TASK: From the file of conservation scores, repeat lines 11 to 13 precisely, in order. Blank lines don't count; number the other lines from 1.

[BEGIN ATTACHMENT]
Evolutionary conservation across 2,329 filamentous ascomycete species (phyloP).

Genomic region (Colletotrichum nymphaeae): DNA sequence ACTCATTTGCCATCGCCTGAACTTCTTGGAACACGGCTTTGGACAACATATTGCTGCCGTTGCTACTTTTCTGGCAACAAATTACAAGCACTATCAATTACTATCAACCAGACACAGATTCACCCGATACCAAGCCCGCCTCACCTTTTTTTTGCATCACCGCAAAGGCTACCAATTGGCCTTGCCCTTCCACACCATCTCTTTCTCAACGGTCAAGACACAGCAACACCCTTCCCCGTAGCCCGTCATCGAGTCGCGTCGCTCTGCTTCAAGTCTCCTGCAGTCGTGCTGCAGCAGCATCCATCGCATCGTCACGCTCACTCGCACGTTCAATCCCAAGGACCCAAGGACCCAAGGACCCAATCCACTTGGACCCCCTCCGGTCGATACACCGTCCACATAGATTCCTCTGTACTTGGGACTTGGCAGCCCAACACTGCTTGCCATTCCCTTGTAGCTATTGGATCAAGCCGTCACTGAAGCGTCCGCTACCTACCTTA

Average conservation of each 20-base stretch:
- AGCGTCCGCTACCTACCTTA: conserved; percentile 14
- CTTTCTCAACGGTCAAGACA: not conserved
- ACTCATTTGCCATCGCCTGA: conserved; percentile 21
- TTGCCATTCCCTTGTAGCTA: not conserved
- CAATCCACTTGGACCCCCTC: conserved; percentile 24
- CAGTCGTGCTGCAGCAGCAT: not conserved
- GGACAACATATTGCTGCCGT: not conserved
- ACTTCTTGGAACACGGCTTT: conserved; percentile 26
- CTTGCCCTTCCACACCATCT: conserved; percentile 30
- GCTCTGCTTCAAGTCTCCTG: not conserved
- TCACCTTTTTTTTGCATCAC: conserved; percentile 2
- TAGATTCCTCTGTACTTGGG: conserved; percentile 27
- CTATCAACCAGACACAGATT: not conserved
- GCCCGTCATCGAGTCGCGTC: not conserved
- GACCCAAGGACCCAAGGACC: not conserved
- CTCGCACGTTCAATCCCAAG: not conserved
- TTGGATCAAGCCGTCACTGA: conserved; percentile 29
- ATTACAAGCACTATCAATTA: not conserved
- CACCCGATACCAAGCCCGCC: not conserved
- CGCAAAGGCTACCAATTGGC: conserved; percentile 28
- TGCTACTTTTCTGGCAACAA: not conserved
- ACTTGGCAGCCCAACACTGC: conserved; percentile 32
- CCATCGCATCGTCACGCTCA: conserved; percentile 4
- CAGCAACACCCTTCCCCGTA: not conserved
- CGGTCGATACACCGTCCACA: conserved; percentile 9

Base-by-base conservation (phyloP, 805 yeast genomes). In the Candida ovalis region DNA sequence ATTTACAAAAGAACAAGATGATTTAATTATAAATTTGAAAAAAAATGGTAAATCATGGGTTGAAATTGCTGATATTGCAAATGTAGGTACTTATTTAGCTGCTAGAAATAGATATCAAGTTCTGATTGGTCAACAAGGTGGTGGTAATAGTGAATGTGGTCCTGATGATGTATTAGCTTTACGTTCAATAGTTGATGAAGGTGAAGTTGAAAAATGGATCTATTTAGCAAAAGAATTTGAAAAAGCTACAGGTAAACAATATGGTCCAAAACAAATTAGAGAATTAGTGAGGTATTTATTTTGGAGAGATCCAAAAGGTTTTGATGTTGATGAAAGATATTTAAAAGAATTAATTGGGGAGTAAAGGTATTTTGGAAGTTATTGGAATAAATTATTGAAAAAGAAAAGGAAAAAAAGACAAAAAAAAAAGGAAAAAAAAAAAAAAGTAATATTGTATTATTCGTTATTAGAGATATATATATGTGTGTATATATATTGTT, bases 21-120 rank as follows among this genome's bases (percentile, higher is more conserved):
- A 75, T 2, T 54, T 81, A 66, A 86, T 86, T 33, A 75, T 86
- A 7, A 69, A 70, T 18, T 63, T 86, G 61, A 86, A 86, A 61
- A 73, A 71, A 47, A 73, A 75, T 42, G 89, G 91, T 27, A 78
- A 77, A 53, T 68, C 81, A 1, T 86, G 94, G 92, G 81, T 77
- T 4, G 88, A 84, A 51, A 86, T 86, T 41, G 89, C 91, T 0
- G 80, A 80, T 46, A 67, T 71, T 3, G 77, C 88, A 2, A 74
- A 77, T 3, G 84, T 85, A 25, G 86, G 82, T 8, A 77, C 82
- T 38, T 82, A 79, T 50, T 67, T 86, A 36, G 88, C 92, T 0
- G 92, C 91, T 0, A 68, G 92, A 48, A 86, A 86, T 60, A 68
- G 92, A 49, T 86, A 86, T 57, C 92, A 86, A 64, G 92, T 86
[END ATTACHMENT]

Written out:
- ACTTCTTGGAACACGGCTTT: conserved; percentile 26
- CTTGCCCTTCCACACCATCT: conserved; percentile 30
- GCTCTGCTTCAAGTCTCCTG: not conserved